KSMG
KSMGMagic1053Logo.png
Broadcast areaGreater San Antonio
Frequency105.3 MHz (HD Radio)
BrandingMagic 105.3
Programming
Language(s)English
FormatHot adult contemporary
Ownership
Owner
History
First air date
September 9, 1970 (1970-09-09)[1]
Former call signs
KWED-FM (1970-1985)
Call sign meaning
San Antonio MaGic
Technical information
Licensing authority
FCC
Facility ID34977
ClassC0
ERP97,500 watts
HAAT453 meters (1,486 ft)
Transmitter coordinates
29°16′30″N 98°15′54″W / 29.275°N 98.265°W / 29.275; -98.265
Repeater(s)101.1 KONO-FM-HD3 (Helotes)
Links
Public license information
WebcastListen live
Websitemagic1053.com

KSMG (105.3 FM, "Magic 105.3") is a Hot AC formatted radio station serving the San Antonio area, licensed to Seguin. The Cox Media Group outlet operates at 105.3 MHz with an ERP of 97.5 kW from a transmitter near Elmendorf in far northwestern Wilson County. Its studios are located in northwest San Antonio near the South Texas Medical Center complex.

History

Seguin Broadcasting Company, Inc., owners of KWED (1580 AM), filed a construction permit for a new radio station to broadcast on 105.3 MHz on September 15, 1969, which was granted by the FCC on December 31.[2] The station began broadcasting September 9, 1970;[1] like the AM station, it aired a middle of the road format, and it simulcast the AM station 40 percent of the time.[3]

FCC regulatory changes made in 1984 would have required KWED-FM to increase its power, which would have given the station a significant signal over San Antonio. Seguin Broadcasting Company, headed by Stan McKenzie, had no desire to run a major-market station. In late 1984, McKenzie reached a deal to sell KWED to American Media, Inc., which owned stations in Baltimore and on Long Island.[1] The divestiture of the FM prompted programming changes at the AM, including the end of afternoon Spanish-language shows that had aired since 1948.[4]

In March 1985, after the signal upgrade was completed, American Media's programming debuted and the station relaunched as "Magic 105", a gold-based adult contemporary format.[5] In its first ratings book, KSMG cracked the top five in San Antonio.[6] The station went full into the oldies format in 1988 upon its acquisition by The Rusk Corporation.[7] Jacor filed to buy the station in 1989 in a deal that ultimately never closed; it was part of a package deal with KTRH and KLOL in Houston, and the company was forced to take the San Antonio-market station in order to purchase the Houston outlets.[8] Rusk consolidated its position in the classic hits format in San Antonio when it entered into a local marketing agreement to take over the operations of a struggling KISS-FM in November 1991; KISS simulcasted KSMG until it returned to its heritage rock format on December 31, 1991.[9]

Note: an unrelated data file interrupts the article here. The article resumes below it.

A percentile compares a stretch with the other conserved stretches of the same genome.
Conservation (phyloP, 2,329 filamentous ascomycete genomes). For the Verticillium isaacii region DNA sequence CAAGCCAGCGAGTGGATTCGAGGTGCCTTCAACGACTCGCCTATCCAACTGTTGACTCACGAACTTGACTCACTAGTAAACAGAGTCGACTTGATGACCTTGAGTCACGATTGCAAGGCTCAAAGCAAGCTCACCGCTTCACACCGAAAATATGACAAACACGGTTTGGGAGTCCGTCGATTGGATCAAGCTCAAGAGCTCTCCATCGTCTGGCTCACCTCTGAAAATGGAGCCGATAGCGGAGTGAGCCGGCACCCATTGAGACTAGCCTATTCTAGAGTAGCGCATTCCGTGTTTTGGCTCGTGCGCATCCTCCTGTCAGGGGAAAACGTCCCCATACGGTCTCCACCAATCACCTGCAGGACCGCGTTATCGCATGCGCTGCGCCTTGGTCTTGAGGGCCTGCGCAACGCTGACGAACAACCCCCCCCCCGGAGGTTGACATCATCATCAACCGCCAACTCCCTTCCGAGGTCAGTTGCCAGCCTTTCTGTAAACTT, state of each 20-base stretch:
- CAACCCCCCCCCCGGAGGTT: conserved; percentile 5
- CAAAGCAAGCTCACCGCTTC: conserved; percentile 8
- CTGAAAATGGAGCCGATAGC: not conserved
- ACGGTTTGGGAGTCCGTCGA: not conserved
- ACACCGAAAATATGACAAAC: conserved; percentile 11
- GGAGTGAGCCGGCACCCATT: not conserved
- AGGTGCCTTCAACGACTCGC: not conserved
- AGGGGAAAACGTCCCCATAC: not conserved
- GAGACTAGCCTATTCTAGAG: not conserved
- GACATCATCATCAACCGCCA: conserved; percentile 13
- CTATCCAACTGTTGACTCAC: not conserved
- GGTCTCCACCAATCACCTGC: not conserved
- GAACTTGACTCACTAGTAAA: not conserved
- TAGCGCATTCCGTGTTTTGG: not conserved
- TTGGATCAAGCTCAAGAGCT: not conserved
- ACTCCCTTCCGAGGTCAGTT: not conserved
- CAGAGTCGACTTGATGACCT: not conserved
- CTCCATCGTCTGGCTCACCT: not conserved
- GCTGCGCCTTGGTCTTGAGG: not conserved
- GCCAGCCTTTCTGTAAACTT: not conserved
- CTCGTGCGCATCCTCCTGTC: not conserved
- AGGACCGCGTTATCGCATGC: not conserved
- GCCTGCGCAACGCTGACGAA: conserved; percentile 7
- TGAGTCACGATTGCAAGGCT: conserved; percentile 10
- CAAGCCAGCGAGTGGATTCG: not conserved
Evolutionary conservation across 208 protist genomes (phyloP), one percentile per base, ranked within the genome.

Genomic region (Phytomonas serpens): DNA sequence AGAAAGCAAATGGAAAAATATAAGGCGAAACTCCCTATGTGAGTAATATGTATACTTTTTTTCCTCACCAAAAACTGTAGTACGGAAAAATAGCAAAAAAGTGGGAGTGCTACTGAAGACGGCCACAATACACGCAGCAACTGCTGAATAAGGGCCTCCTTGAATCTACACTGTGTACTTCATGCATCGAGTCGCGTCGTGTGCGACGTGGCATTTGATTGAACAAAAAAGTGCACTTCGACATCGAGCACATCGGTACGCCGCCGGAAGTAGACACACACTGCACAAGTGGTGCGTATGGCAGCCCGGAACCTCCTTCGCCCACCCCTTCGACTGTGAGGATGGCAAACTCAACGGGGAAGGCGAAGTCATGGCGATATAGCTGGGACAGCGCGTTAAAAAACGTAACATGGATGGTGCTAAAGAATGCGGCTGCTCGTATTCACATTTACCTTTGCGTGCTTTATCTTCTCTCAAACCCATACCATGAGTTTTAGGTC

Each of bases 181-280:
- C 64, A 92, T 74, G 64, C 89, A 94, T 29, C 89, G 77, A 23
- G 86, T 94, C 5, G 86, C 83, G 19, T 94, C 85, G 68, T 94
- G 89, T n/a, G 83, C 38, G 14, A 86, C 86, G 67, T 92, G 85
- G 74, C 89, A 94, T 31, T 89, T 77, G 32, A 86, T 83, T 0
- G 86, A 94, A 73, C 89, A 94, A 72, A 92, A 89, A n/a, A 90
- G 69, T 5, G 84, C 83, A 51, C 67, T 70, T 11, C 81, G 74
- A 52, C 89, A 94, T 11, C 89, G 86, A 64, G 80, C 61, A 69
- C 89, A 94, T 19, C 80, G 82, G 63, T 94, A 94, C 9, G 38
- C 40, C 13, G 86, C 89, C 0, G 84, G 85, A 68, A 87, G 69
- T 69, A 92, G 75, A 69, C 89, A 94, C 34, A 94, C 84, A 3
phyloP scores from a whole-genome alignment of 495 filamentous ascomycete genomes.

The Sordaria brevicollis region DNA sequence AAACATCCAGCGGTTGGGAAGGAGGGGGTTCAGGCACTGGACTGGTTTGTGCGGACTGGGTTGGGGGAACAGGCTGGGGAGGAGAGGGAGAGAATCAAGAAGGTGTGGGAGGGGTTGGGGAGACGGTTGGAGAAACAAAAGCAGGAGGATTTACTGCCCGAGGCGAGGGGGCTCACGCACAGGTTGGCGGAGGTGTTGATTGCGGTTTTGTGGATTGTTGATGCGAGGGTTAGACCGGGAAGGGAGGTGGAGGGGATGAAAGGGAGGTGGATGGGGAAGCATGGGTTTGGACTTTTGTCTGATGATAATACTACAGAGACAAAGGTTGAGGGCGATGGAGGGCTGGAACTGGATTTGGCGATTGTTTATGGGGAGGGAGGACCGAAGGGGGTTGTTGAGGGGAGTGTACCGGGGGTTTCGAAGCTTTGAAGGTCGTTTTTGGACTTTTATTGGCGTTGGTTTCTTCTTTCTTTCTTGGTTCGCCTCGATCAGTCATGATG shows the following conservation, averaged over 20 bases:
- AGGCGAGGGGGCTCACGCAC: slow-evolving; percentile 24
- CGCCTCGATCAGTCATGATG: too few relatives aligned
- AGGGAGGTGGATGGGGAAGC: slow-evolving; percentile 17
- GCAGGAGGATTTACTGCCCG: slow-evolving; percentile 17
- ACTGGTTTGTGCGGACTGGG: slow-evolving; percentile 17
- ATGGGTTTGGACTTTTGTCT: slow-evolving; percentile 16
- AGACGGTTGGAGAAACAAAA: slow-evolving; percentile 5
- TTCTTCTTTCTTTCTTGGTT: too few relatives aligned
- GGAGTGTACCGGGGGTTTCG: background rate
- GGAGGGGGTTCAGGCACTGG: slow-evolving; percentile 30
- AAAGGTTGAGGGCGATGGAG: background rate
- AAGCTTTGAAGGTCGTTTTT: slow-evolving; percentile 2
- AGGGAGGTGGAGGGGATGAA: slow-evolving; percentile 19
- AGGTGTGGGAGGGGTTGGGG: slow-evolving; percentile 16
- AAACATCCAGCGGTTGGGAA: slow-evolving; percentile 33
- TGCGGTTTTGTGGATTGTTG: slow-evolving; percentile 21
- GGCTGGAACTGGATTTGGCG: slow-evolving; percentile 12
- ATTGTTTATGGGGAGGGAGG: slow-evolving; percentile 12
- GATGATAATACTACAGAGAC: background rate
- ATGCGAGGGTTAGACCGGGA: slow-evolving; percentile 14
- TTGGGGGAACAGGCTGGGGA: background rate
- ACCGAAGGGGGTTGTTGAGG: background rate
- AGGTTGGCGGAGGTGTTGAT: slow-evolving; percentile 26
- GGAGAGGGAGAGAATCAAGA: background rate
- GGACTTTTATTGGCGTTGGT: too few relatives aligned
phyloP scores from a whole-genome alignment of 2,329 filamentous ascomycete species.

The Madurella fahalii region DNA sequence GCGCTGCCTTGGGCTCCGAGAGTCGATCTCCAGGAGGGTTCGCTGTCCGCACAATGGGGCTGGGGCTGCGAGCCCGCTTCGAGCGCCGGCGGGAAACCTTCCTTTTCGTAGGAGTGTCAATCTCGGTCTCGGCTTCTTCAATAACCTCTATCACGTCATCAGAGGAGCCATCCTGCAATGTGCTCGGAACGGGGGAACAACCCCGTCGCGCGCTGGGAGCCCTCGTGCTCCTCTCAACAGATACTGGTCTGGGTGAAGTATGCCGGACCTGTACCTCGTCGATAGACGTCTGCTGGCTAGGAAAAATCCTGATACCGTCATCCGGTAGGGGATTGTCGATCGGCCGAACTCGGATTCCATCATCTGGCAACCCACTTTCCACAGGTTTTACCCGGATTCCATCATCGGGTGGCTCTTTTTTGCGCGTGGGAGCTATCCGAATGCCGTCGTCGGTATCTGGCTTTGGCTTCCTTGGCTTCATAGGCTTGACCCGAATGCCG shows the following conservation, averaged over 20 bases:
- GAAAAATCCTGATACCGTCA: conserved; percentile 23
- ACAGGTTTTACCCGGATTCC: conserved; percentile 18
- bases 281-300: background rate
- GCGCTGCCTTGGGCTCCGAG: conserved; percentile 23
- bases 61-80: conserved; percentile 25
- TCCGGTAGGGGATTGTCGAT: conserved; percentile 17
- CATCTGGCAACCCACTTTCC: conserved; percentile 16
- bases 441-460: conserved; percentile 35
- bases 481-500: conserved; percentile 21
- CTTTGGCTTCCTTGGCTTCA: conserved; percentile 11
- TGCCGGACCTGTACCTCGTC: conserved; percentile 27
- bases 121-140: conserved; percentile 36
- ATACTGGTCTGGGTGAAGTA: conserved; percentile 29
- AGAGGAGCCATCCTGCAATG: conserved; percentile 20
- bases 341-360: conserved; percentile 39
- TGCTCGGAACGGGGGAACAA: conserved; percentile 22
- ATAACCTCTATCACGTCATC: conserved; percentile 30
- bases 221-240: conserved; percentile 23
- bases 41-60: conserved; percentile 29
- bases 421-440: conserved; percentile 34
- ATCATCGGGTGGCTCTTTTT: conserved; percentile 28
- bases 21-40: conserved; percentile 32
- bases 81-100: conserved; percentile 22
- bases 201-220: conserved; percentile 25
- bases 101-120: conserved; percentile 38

At the end of 1995, KSMG shifted to hot adult contemporary.[10] In 1997, Cox Radio acquired KSMG; KISS-FM, which Rusk had bought outright; and KLUP (930 AM) from Rusk in a $30 million transaction.[11] The station later shifted to mainstream adult contemporary; in 2014, as the station shifted back toward hot AC, Mediabase added KSMG to its Hot AC panel.[12]

References

  1. ^ a b c Riddlebarger, Philip (January 9, 1985). "KWED-FM sale pending with FCC". Seguin Gazette-Enterprise. Retrieved June 12, 2021.
  2. ^ FCC History Cards for KSMG
  3. ^ "KWED-FM" (PDF). Broadcasting Yearbook. 1973. p. B-201. Retrieved June 12, 2021.
  4. ^ Barbee, Mike (March 6, 1985). "Local Hispanic listeners miss Ornelas: Sale of FM station causes KWED to cancel Rosita". Seguin Gazette-Enterprise. p. 12A. Retrieved June 12, 2021.
  5. ^ "KSMG Kicks Off Gold A/C Approach" (PDF). Radio & Records. March 8, 1985. p. 6. Retrieved June 12, 2021.
  6. ^ "Ratings" (PDF). Radio & Records. August 2, 1985. p. 20. Retrieved June 12, 2021.
  7. ^ "Drops AC for Gold: KSMG Names Devine GM, McCann PD" (PDF). Radio & Records. August 12, 1988. p. 3. Retrieved June 12, 2021.
  8. ^ Gibeau, Richard (April 7, 1990). "Jacor selling four stations in drive to bigger markets". Cincinnati Post. p. 7B. Although San Antonio is a smaller market, Jon M. Berry, Jacor senior vice president, said, "To get the two (Houston stations), we had to take all three."
  9. ^ Kojan, Harvey (May 22, 1992). "A KISS After Dying: LMA gives San Antonio rocker new lease on life" (PDF). Radio & Records. pp. 40, 42. Retrieved June 12, 2021.
  10. ^ "Changes" (PDF). Radio & Records. December 15, 1995. p. 14. Retrieved June 12, 2021.
  11. ^ Fohn, Joe (June 12, 1997). "Cox Radio doubles its S.A. presence: Atlanta company pays $30 million for 3 stations". San Antonio Express-News. p. 1E.
  12. ^ "Mediabase Announces Panel Changes". All Access. April 22, 2014.